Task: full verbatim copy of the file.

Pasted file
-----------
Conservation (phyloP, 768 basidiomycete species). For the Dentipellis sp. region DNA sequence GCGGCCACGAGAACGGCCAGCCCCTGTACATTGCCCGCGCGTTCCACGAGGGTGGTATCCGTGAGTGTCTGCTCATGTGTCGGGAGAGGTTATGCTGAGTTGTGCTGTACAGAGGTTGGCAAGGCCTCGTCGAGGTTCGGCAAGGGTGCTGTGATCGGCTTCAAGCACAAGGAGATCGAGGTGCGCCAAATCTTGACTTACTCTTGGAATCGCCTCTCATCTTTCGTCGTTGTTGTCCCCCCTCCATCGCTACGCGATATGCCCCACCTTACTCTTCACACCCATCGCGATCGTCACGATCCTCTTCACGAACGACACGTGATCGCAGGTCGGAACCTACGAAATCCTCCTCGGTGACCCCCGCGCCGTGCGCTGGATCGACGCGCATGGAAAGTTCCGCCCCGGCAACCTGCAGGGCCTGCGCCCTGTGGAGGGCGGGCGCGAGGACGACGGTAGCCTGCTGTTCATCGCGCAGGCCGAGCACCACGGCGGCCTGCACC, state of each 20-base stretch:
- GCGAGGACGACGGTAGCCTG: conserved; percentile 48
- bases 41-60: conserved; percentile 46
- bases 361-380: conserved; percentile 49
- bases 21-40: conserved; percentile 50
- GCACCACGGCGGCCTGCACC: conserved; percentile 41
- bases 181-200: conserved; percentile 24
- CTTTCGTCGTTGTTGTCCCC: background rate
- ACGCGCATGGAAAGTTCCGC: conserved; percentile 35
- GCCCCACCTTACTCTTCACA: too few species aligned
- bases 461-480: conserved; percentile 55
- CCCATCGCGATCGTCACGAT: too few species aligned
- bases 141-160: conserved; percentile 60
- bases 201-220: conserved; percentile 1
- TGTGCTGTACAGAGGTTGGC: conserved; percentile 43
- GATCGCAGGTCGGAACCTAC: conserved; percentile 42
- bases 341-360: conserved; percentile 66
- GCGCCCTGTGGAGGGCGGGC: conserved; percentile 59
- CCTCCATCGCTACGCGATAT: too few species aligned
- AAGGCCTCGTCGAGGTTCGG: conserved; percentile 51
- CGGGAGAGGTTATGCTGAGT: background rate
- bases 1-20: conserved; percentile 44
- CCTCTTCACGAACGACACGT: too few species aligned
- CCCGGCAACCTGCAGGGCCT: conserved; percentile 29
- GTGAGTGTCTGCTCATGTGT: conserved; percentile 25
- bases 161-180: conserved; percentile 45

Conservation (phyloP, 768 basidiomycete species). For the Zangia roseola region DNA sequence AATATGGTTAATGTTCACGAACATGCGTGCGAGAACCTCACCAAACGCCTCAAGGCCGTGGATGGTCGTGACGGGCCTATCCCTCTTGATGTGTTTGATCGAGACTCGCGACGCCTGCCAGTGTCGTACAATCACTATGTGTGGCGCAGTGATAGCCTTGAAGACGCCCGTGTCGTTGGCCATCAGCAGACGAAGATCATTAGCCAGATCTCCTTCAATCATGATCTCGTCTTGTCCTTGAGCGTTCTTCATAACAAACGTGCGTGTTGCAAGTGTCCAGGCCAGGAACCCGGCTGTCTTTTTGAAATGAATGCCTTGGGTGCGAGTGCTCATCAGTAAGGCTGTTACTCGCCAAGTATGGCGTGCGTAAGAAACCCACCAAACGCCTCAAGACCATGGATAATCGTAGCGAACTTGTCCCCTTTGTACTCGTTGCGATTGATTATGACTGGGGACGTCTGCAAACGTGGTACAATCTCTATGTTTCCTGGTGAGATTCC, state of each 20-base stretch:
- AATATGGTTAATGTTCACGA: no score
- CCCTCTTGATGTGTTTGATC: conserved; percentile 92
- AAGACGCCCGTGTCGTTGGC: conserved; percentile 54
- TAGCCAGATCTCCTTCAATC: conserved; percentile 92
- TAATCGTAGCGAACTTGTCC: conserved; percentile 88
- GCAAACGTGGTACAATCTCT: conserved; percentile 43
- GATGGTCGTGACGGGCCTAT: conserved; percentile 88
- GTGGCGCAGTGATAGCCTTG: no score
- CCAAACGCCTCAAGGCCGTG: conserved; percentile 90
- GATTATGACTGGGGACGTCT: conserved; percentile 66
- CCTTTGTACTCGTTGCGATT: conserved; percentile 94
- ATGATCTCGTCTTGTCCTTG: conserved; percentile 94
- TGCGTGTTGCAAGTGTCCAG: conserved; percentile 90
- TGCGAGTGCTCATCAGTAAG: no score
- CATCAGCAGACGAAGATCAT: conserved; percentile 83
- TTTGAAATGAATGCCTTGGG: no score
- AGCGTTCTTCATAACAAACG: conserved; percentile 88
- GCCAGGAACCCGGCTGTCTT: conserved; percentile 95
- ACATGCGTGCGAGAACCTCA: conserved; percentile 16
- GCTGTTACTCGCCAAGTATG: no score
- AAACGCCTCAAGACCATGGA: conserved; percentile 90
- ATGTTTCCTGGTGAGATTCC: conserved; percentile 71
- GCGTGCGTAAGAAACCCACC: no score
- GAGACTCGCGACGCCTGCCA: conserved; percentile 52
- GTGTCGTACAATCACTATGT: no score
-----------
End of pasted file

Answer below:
Conservation (phyloP, 768 basidiomycete species). For the Dentipellis sp. region DNA sequence GCGGCCACGAGAACGGCCAGCCCCTGTACATTGCCCGCGCGTTCCACGAGGGTGGTATCCGTGAGTGTCTGCTCATGTGTCGGGAGAGGTTATGCTGAGTTGTGCTGTACAGAGGTTGGCAAGGCCTCGTCGAGGTTCGGCAAGGGTGCTGTGATCGGCTTCAAGCACAAGGAGATCGAGGTGCGCCAAATCTTGACTTACTCTTGGAATCGCCTCTCATCTTTCGTCGTTGTTGTCCCCCCTCCATCGCTACGCGATATGCCCCACCTTACTCTTCACACCCATCGCGATCGTCACGATCCTCTTCACGAACGACACGTGATCGCAGGTCGGAACCTACGAAATCCTCCTCGGTGACCCCCGCGCCGTGCGCTGGATCGACGCGCATGGAAAGTTCCGCCCCGGCAACCTGCAGGGCCTGCGCCCTGTGGAGGGCGGGCGCGAGGACGACGGTAGCCTGCTGTTCATCGCGCAGGCCGAGCACCACGGCGGCCTGCACC, state of each 20-base stretch:
- GCGAGGACGACGGTAGCCTG: conserved; percentile 48
- bases 41-60: conserved; percentile 46
- bases 361-380: conserved; percentile 49
- bases 21-40: conserved; percentile 50
- GCACCACGGCGGCCTGCACC: conserved; percentile 41
- bases 181-200: conserved; percentile 24
- CTTTCGTCGTTGTTGTCCCC: background rate
- ACGCGCATGGAAAGTTCCGC: conserved; percentile 35
- GCCCCACCTTACTCTTCACA: too few species aligned
- bases 461-480: conserved; percentile 55
- CCCATCGCGATCGTCACGAT: too few species aligned
- bases 141-160: conserved; percentile 60
- bases 201-220: conserved; percentile 1
- TGTGCTGTACAGAGGTTGGC: conserved; percentile 43
- GATCGCAGGTCGGAACCTAC: conserved; percentile 42
- bases 341-360: conserved; percentile 66
- GCGCCCTGTGGAGGGCGGGC: conserved; percentile 59
- CCTCCATCGCTACGCGATAT: too few species aligned
- AAGGCCTCGTCGAGGTTCGG: conserved; percentile 51
- CGGGAGAGGTTATGCTGAGT: background rate
- bases 1-20: conserved; percentile 44
- CCTCTTCACGAACGACACGT: too few species aligned
- CCCGGCAACCTGCAGGGCCT: conserved; percentile 29
- GTGAGTGTCTGCTCATGTGT: conserved; percentile 25
- bases 161-180: conserved; percentile 45

Conservation (phyloP, 768 basidiomycete species). For the Zangia roseola region DNA sequence AATATGGTTAATGTTCACGAACATGCGTGCGAGAACCTCACCAAACGCCTCAAGGCCGTGGATGGTCGTGACGGGCCTATCCCTCTTGATGTGTTTGATCGAGACTCGCGACGCCTGCCAGTGTCGTACAATCACTATGTGTGGCGCAGTGATAGCCTTGAAGACGCCCGTGTCGTTGGCCATCAGCAGACGAAGATCATTAGCCAGATCTCCTTCAATCATGATCTCGTCTTGTCCTTGAGCGTTCTTCATAACAAACGTGCGTGTTGCAAGTGTCCAGGCCAGGAACCCGGCTGTCTTTTTGAAATGAATGCCTTGGGTGCGAGTGCTCATCAGTAAGGCTGTTACTCGCCAAGTATGGCGTGCGTAAGAAACCCACCAAACGCCTCAAGACCATGGATAATCGTAGCGAACTTGTCCCCTTTGTACTCGTTGCGATTGATTATGACTGGGGACGTCTGCAAACGTGGTACAATCTCTATGTTTCCTGGTGAGATTCC, state of each 20-base stretch:
- AATATGGTTAATGTTCACGA: no score
- CCCTCTTGATGTGTTTGATC: conserved; percentile 92
- AAGACGCCCGTGTCGTTGGC: conserved; percentile 54
- TAGCCAGATCTCCTTCAATC: conserved; percentile 92
- TAATCGTAGCGAACTTGTCC: conserved; percentile 88
- GCAAACGTGGTACAATCTCT: conserved; percentile 43
- GATGGTCGTGACGGGCCTAT: conserved; percentile 88
- GTGGCGCAGTGATAGCCTTG: no score
- CCAAACGCCTCAAGGCCGTG: conserved; percentile 90
- GATTATGACTGGGGACGTCT: conserved; percentile 66
- CCTTTGTACTCGTTGCGATT: conserved; percentile 94
- ATGATCTCGTCTTGTCCTTG: conserved; percentile 94
- TGCGTGTTGCAAGTGTCCAG: conserved; percentile 90
- TGCGAGTGCTCATCAGTAAG: no score
- CATCAGCAGACGAAGATCAT: conserved; percentile 83
- TTTGAAATGAATGCCTTGGG: no score
- AGCGTTCTTCATAACAAACG: conserved; percentile 88
- GCCAGGAACCCGGCTGTCTT: conserved; percentile 95
- ACATGCGTGCGAGAACCTCA: conserved; percentile 16
- GCTGTTACTCGCCAAGTATG: no score
- AAACGCCTCAAGACCATGGA: conserved; percentile 90
- ATGTTTCCTGGTGAGATTCC: conserved; percentile 71
- GCGTGCGTAAGAAACCCACC: no score
- GAGACTCGCGACGCCTGCCA: conserved; percentile 52
- GTGTCGTACAATCACTATGT: no score